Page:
As culminating work, students created the ‘visual track’ that accompanies the performance, which allows for a deeper resonance of emotion, through specific choices of image, in alliance with music, as well as sung and spoken text.

Students were also chosen to run the visual image projection sequences in the 2017 Millennium Stage performance, as well as the 2019 MOWFF performance, at The National Portrait Gallery.




Make a Joyful Noise..


SOPRANO: …it is no mystery –

ACCOMPANIST: Excursions, Op.20, No.1 (Barber) 2:53 (continuous through following)

SOPRANO: -out of civil war, and Emancipation - the sight of citizens of color, moving in culture - such a sight, inflamed a civil ire left smoldering beneath Reconstruction’s scaffolds.. No policy of politic could salve sight of pure black, in daylight.. ..establishing – infrastructure of society; success.. pleasure. ..but there emerged things to be done to check this - to impede this harass remind .. -that free, had little to do with freedoms.. 

*(end accompaniment)

ALTO: this new condition of existing, strength could always be found- in praise and conviction in the congregation of black churches. Spirituals nurtured community, and sustained an atmosphere with inspiration - imbued by free children..

ACCOMPANIST: “Kaintuck”, for piano (W. Grant Still) (“Opening” fit text- lead into-*) 1:50 

SOPRANO: In 1915, at the Union Baptist Church in Philadelphia, the young Marian Anderson’s voice rang out in dimensions of a gift of song so pronounced, that it was no surprise every coin which could be rendered, was taken into collection - to make sure the girl would have a teacher, and a start, fit to guide her in music, beyond that body’s knowledge. Their act of support was a bond, and the spirituals, sung at the threshold of her journey, grounded them all in the shared experience of knowing that she would never be alone.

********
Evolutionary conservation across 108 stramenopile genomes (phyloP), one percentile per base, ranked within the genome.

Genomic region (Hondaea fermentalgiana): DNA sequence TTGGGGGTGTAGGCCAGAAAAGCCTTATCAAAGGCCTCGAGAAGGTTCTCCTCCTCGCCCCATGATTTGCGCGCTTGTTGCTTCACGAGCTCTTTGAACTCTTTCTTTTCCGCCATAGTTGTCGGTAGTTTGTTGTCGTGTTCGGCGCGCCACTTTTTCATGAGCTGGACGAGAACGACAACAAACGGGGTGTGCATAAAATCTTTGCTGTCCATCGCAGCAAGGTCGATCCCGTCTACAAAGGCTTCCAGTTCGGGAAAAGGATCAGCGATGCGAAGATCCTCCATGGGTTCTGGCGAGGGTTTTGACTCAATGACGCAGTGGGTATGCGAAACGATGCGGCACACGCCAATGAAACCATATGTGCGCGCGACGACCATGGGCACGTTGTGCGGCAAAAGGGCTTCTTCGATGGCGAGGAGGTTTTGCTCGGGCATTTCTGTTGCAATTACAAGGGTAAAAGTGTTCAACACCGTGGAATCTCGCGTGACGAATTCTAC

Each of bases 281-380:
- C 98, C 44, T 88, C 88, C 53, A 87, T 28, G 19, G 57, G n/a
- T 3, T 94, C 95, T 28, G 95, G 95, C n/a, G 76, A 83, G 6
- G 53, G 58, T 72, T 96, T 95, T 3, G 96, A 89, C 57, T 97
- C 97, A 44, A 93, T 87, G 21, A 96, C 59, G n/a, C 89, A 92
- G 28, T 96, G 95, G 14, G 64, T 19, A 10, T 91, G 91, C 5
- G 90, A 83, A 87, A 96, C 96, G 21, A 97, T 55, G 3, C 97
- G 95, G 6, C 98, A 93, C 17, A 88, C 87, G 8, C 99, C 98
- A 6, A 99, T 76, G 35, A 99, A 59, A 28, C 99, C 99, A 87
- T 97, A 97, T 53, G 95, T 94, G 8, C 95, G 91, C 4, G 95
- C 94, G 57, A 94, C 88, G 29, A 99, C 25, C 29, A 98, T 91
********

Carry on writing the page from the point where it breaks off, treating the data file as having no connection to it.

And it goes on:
*ALTO/ACCOMPANIST: My soul’s been anchored in the Lord.. (Florence Price)  3:30

SOPRANO: Marian rose on the embrace of her congregation, but outside of church, in the face of segregation- moving towards making a choice to be a classical singer, defined engaging a path of a brand new journey in education.

ALTO:  ”I was very accomplished, ahead of applying for further education. I walked up the front stairs, of the music school in Philadelphia, in through the door, and stood in my turn in a line full of people. There was a young, blond girl behind the window ..she looked over my head, and took all those waiting behind me ..until I was the only one left.. ‘What do you want?’ she said ..I told her an application blank. She raised her upper lip if she smelled something bad, and said to me – ‘We don’t take colored’. –I wonder I didn’t throw up, right there. But I didn’t. And thinking on it,.. –‘can’t I sing, can’t I be a singer, because –what? I’m-..?”

ALTO/SOPRANO: And her mother, as mine to me.. reassured her. “I can do anything I want.” 

ALTO: I felt I would then.

ALTO/ACCOMPANIST: Evening Song (Charles Griffiths)  2:34